Both have their advantages. KDE is the best for people who love eye-candy, because it has features like window transparency, shadows, animated things, etc. But because of all these extra features, it is very bloated, and is quite slow. Gnome, on the other hand, is more lightweight. It still has quite a lot of eye candy, but I find it quicker, easier and simpler.
Of course, the best way for you to find out is to try them yourself, and find your favourite.
The one thing I like about KDE is the terminal with the little tabs on the bottom. One piece of screen, multiple terminals on it. I do a lot of terminal things, and it is a screensaver for me to have them all in one window.
KDE +Looks pretty. +Highly customizable. +Most Linux programs written for the X display are designed for KDE. +/-Lots of eye-candy and useless utilities. -SLLLOOOOOWWWW (unless you have a mighty kick-#### computer). -If you're running 6 or more programs throughout the multiple desktops, it can slow down to the speed of a McDonald's drivethrough on 4:20.
GNOME +It's fast (doesn't matter if your computer is high-end or not). +On a Pentium II 450MHz, I've only noticed it slow down if I was running 20 or more programs scattered about 4 virtual desktops. :cheesy: +Has better looking visual themes (they're alot cleaner in appearance). -....I can't really think of any downsides....
FINAL CONSENSUS For functionality, stability and perfect for everyday use, go with GNOME. For the Windows convert who loves their pretty looking window managers, KDE. For functionality, stability, perfection for everyday use, and pretty cool look, go with FluxBox (or BlackBox if you wanna kick it old school). :mrgreen:
What is the difference between KDE and GNOME? There are several differences and similarities.
1. Both systems are based on CORBA networking. GNOME arguably follows a slightly more standardized version of it. GNOME uses Orbit. KDE has their own request broker, MCOP. While they may sound like geek to most, what it means is that both are network aware and transparent to some degree or another. A lot of networking tools seem to perform evenly between KDE and GNOME, IMHO GNOME handles it a smigin better.
2. Both are designed to provide a standard API, to make writing programs easier It can be argued that KDE has the lead here with Qt. (As it can be ported to Qt/Windows. That's really moot, since MS removed native crossplatform POSIX support from Windows, so 9/10 of the rest of the code wont work anyway.) GNOME uses GTK, which may be a bit rougher to code in but serves the same purpose. When the chips are down, GTK is probably used more opensource than Qt. Qt is almost exclusively used for KDE or KDE applications. GTK is not. So GTK applications tend to run on more machines, without extra installs versus Qt. Sorry guys.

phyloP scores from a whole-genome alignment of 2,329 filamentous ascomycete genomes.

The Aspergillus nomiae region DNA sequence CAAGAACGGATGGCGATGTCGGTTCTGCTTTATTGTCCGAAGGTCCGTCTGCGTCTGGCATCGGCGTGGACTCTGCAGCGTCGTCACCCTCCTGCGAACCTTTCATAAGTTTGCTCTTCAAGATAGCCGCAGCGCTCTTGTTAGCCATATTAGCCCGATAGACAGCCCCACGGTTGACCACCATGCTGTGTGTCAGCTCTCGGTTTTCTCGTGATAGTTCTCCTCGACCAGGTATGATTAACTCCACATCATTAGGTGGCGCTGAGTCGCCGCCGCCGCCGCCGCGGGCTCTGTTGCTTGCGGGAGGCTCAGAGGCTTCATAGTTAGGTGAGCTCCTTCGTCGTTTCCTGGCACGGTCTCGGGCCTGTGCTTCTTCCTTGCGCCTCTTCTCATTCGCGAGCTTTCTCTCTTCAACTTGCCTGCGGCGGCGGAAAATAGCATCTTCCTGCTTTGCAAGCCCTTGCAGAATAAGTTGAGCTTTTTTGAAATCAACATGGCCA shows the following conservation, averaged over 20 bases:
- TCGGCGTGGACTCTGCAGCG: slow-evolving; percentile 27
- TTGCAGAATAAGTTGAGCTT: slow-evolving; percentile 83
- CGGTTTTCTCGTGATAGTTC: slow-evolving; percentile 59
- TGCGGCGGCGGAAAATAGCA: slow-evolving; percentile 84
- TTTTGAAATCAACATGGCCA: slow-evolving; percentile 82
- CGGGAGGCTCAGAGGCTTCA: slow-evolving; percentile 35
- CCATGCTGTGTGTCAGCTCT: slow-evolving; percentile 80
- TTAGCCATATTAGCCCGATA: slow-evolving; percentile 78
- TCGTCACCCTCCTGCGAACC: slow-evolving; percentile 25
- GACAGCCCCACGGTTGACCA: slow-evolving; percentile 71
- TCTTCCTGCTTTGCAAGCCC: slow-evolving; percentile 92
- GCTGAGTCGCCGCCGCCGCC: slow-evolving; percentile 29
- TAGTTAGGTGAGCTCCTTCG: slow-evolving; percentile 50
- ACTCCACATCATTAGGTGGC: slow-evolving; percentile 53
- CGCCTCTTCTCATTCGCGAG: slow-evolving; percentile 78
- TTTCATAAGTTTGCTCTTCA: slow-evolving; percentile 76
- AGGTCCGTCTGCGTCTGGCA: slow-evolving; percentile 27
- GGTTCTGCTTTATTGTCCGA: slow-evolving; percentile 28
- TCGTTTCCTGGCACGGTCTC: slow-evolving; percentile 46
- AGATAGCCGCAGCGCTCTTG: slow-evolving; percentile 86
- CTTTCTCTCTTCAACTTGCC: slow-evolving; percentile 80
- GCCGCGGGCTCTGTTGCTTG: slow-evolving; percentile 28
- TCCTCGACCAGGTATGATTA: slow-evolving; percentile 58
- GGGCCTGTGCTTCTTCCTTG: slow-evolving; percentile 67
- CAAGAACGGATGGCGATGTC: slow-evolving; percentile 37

3. There are applications out there that are neither KDE or GNOME. In my experience, GNOME has less issues with them, and running with KDE apps, than KDE does running with a GNOME or neutral application. KDE doesn't like to play as nicely with the other children in the sandbox. But the last few years and versions of KDE have seen great improvement in that area.
4. In terms of integration and data sharing between applications, KDE is the leader. At lot of KDE programs cut and paste easily. GNOME2 though, has been catching up fast. Most consider this important. I don't. X mouse paste, the paste mechanism bult into X (3rd/middle button paste), works just as well in either environment, and is faster. GNOME 2.12 promises a new level of application integration, release date to be Sept 7. I'm taking the wait and see.
5. In terms of speed, KDE is faster on most prebuilt versions. Current versions of both run about the same on my machine, with GNOME a touch slower. KDE provides less to load, hence is a tad quicker. In GNOME's defense, they provide a wider range of internal support for application libraries/protocol standards.
I suspect it's as much because KDE is compiled better for some distributions and that the GNOME basics have more libraries than KDE. If I compiled GNOME myself, I'd bet the performance would be closer. Even unoptimized as my install currently is, the difference is not worth mentioning. Whether it is for you depends on who made your OS installer.